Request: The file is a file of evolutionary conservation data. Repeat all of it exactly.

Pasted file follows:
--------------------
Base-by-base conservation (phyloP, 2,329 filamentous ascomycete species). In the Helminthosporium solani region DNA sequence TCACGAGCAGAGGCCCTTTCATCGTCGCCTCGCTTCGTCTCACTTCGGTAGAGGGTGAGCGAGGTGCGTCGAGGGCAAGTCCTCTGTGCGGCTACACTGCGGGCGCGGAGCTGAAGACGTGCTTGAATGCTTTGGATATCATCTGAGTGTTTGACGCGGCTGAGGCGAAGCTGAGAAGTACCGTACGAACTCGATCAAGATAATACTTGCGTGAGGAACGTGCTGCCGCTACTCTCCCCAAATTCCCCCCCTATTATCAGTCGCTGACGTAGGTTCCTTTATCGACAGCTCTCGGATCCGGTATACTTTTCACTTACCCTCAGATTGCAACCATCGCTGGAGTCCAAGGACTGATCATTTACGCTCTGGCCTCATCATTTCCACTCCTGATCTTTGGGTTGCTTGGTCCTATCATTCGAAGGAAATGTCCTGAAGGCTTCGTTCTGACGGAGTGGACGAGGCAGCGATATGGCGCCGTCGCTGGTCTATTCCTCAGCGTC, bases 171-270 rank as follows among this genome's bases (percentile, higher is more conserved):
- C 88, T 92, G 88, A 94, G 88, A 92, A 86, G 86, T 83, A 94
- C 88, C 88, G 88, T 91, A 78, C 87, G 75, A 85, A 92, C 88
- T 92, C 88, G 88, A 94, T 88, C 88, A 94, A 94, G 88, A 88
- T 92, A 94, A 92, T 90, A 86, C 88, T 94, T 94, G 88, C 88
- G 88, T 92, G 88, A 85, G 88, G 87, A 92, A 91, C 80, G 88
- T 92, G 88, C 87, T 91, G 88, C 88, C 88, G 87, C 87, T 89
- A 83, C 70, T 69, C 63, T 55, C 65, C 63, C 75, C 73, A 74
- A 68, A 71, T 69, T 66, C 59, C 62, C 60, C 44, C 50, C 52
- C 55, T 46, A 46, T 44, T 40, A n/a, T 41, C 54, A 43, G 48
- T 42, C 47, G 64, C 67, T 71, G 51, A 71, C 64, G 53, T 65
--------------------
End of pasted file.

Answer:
Base-by-base conservation (phyloP, 2,329 filamentous ascomycete species). In the Helminthosporium solani region DNA sequence TCACGAGCAGAGGCCCTTTCATCGTCGCCTCGCTTCGTCTCACTTCGGTAGAGGGTGAGCGAGGTGCGTCGAGGGCAAGTCCTCTGTGCGGCTACACTGCGGGCGCGGAGCTGAAGACGTGCTTGAATGCTTTGGATATCATCTGAGTGTTTGACGCGGCTGAGGCGAAGCTGAGAAGTACCGTACGAACTCGATCAAGATAATACTTGCGTGAGGAACGTGCTGCCGCTACTCTCCCCAAATTCCCCCCCTATTATCAGTCGCTGACGTAGGTTCCTTTATCGACAGCTCTCGGATCCGGTATACTTTTCACTTACCCTCAGATTGCAACCATCGCTGGAGTCCAAGGACTGATCATTTACGCTCTGGCCTCATCATTTCCACTCCTGATCTTTGGGTTGCTTGGTCCTATCATTCGAAGGAAATGTCCTGAAGGCTTCGTTCTGACGGAGTGGACGAGGCAGCGATATGGCGCCGTCGCTGGTCTATTCCTCAGCGTC, bases 171-270 rank as follows among this genome's bases (percentile, higher is more conserved):
- C 88, T 92, G 88, A 94, G 88, A 92, A 86, G 86, T 83, A 94
- C 88, C 88, G 88, T 91, A 78, C 87, G 75, A 85, A 92, C 88
- T 92, C 88, G 88, A 94, T 88, C 88, A 94, A 94, G 88, A 88
- T 92, A 94, A 92, T 90, A 86, C 88, T 94, T 94, G 88, C 88
- G 88, T 92, G 88, A 85, G 88, G 87, A 92, A 91, C 80, G 88
- T 92, G 88, C 87, T 91, G 88, C 88, C 88, G 87, C 87, T 89
- A 83, C 70, T 69, C 63, T 55, C 65, C 63, C 75, C 73, A 74
- A 68, A 71, T 69, T 66, C 59, C 62, C 60, C 44, C 50, C 52
- C 55, T 46, A 46, T 44, T 40, A n/a, T 41, C 54, A 43, G 48
- T 42, C 47, G 64, C 67, T 71, G 51, A 71, C 64, G 53, T 65